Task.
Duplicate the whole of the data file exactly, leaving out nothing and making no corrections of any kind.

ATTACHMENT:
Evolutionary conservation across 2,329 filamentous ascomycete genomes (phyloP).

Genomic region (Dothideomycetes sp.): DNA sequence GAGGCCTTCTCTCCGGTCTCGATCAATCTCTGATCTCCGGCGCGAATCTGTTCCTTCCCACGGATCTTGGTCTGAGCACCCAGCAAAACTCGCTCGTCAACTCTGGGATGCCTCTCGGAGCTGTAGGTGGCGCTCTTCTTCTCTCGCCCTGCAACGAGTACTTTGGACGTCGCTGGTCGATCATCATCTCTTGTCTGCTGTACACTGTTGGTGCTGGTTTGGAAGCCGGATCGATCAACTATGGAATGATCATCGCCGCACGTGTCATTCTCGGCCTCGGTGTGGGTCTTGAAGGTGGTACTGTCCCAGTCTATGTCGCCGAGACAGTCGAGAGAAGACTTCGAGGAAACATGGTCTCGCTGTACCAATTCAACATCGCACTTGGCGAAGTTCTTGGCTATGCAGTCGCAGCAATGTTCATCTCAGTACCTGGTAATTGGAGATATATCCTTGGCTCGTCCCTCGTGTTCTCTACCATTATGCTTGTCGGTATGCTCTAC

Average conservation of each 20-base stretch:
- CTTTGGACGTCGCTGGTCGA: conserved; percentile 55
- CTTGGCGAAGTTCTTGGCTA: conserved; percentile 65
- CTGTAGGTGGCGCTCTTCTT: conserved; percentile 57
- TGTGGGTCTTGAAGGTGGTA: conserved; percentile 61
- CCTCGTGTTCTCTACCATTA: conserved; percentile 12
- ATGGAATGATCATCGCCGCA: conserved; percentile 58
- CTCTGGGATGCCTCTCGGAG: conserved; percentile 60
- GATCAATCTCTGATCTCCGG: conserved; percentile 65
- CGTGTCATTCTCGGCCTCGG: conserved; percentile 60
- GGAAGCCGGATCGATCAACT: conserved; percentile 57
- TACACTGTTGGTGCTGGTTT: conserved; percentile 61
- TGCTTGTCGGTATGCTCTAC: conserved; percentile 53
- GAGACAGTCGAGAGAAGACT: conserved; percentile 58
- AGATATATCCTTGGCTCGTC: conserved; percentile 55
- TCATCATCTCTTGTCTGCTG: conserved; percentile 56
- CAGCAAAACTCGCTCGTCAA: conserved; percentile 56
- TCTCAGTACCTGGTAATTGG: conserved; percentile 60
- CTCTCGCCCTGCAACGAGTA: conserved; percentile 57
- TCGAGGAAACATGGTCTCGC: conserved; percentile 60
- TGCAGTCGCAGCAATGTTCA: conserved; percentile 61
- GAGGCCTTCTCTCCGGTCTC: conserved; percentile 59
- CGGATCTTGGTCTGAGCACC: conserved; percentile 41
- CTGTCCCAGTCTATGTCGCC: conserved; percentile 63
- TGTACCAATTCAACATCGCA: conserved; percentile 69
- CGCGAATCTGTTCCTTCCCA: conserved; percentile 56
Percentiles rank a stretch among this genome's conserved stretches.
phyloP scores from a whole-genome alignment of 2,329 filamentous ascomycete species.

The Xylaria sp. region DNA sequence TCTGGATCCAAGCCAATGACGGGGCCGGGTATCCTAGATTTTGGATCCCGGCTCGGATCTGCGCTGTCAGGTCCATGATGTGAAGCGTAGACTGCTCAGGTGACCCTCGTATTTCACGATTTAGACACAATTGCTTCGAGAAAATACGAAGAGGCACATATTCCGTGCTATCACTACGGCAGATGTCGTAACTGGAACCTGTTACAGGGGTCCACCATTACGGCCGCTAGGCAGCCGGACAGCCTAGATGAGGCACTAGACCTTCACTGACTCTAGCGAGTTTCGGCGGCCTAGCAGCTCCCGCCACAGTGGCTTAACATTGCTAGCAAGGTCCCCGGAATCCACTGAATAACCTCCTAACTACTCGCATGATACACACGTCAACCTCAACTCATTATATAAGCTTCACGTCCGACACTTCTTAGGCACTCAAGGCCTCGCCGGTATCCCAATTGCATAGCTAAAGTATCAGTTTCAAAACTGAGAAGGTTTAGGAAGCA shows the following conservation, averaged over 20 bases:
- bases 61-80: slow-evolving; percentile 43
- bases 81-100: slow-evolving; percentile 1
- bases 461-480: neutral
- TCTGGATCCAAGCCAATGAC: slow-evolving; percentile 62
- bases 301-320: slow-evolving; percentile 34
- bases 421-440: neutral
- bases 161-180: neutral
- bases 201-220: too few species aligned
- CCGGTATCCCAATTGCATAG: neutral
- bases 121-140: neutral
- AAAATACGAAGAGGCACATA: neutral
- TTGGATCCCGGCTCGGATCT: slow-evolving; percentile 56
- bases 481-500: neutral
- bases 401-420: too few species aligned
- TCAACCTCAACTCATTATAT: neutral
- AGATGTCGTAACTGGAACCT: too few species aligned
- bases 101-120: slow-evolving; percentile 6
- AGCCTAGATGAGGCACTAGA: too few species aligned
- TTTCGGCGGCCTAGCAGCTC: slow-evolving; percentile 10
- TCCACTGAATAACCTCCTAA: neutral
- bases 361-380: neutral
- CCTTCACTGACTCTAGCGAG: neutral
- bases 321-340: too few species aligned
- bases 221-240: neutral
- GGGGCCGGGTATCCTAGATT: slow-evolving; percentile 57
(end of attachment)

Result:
Evolutionary conservation across 2,329 filamentous ascomycete genomes (phyloP).

Genomic region (Dothideomycetes sp.): DNA sequence GAGGCCTTCTCTCCGGTCTCGATCAATCTCTGATCTCCGGCGCGAATCTGTTCCTTCCCACGGATCTTGGTCTGAGCACCCAGCAAAACTCGCTCGTCAACTCTGGGATGCCTCTCGGAGCTGTAGGTGGCGCTCTTCTTCTCTCGCCCTGCAACGAGTACTTTGGACGTCGCTGGTCGATCATCATCTCTTGTCTGCTGTACACTGTTGGTGCTGGTTTGGAAGCCGGATCGATCAACTATGGAATGATCATCGCCGCACGTGTCATTCTCGGCCTCGGTGTGGGTCTTGAAGGTGGTACTGTCCCAGTCTATGTCGCCGAGACAGTCGAGAGAAGACTTCGAGGAAACATGGTCTCGCTGTACCAATTCAACATCGCACTTGGCGAAGTTCTTGGCTATGCAGTCGCAGCAATGTTCATCTCAGTACCTGGTAATTGGAGATATATCCTTGGCTCGTCCCTCGTGTTCTCTACCATTATGCTTGTCGGTATGCTCTAC

Average conservation of each 20-base stretch:
- CTTTGGACGTCGCTGGTCGA: conserved; percentile 55
- CTTGGCGAAGTTCTTGGCTA: conserved; percentile 65
- CTGTAGGTGGCGCTCTTCTT: conserved; percentile 57
- TGTGGGTCTTGAAGGTGGTA: conserved; percentile 61
- CCTCGTGTTCTCTACCATTA: conserved; percentile 12
- ATGGAATGATCATCGCCGCA: conserved; percentile 58
- CTCTGGGATGCCTCTCGGAG: conserved; percentile 60
- GATCAATCTCTGATCTCCGG: conserved; percentile 65
- CGTGTCATTCTCGGCCTCGG: conserved; percentile 60
- GGAAGCCGGATCGATCAACT: conserved; percentile 57
- TACACTGTTGGTGCTGGTTT: conserved; percentile 61
- TGCTTGTCGGTATGCTCTAC: conserved; percentile 53
- GAGACAGTCGAGAGAAGACT: conserved; percentile 58
- AGATATATCCTTGGCTCGTC: conserved; percentile 55
- TCATCATCTCTTGTCTGCTG: conserved; percentile 56
- CAGCAAAACTCGCTCGTCAA: conserved; percentile 56
- TCTCAGTACCTGGTAATTGG: conserved; percentile 60
- CTCTCGCCCTGCAACGAGTA: conserved; percentile 57
- TCGAGGAAACATGGTCTCGC: conserved; percentile 60
- TGCAGTCGCAGCAATGTTCA: conserved; percentile 61
- GAGGCCTTCTCTCCGGTCTC: conserved; percentile 59
- CGGATCTTGGTCTGAGCACC: conserved; percentile 41
- CTGTCCCAGTCTATGTCGCC: conserved; percentile 63
- TGTACCAATTCAACATCGCA: conserved; percentile 69
- CGCGAATCTGTTCCTTCCCA: conserved; percentile 56
Percentiles rank a stretch among this genome's conserved stretches.
phyloP scores from a whole-genome alignment of 2,329 filamentous ascomycete species.

The Xylaria sp. region DNA sequence TCTGGATCCAAGCCAATGACGGGGCCGGGTATCCTAGATTTTGGATCCCGGCTCGGATCTGCGCTGTCAGGTCCATGATGTGAAGCGTAGACTGCTCAGGTGACCCTCGTATTTCACGATTTAGACACAATTGCTTCGAGAAAATACGAAGAGGCACATATTCCGTGCTATCACTACGGCAGATGTCGTAACTGGAACCTGTTACAGGGGTCCACCATTACGGCCGCTAGGCAGCCGGACAGCCTAGATGAGGCACTAGACCTTCACTGACTCTAGCGAGTTTCGGCGGCCTAGCAGCTCCCGCCACAGTGGCTTAACATTGCTAGCAAGGTCCCCGGAATCCACTGAATAACCTCCTAACTACTCGCATGATACACACGTCAACCTCAACTCATTATATAAGCTTCACGTCCGACACTTCTTAGGCACTCAAGGCCTCGCCGGTATCCCAATTGCATAGCTAAAGTATCAGTTTCAAAACTGAGAAGGTTTAGGAAGCA shows the following conservation, averaged over 20 bases:
- bases 61-80: slow-evolving; percentile 43
- bases 81-100: slow-evolving; percentile 1
- bases 461-480: neutral
- TCTGGATCCAAGCCAATGAC: slow-evolving; percentile 62
- bases 301-320: slow-evolving; percentile 34
- bases 421-440: neutral
- bases 161-180: neutral
- bases 201-220: too few species aligned
- CCGGTATCCCAATTGCATAG: neutral
- bases 121-140: neutral
- AAAATACGAAGAGGCACATA: neutral
- TTGGATCCCGGCTCGGATCT: slow-evolving; percentile 56
- bases 481-500: neutral
- bases 401-420: too few species aligned
- TCAACCTCAACTCATTATAT: neutral
- AGATGTCGTAACTGGAACCT: too few species aligned
- bases 101-120: slow-evolving; percentile 6
- AGCCTAGATGAGGCACTAGA: too few species aligned
- TTTCGGCGGCCTAGCAGCTC: slow-evolving; percentile 10
- TCCACTGAATAACCTCCTAA: neutral
- bases 361-380: neutral
- CCTTCACTGACTCTAGCGAG: neutral
- bases 321-340: too few species aligned
- bases 221-240: neutral
- GGGGCCGGGTATCCTAGATT: slow-evolving; percentile 57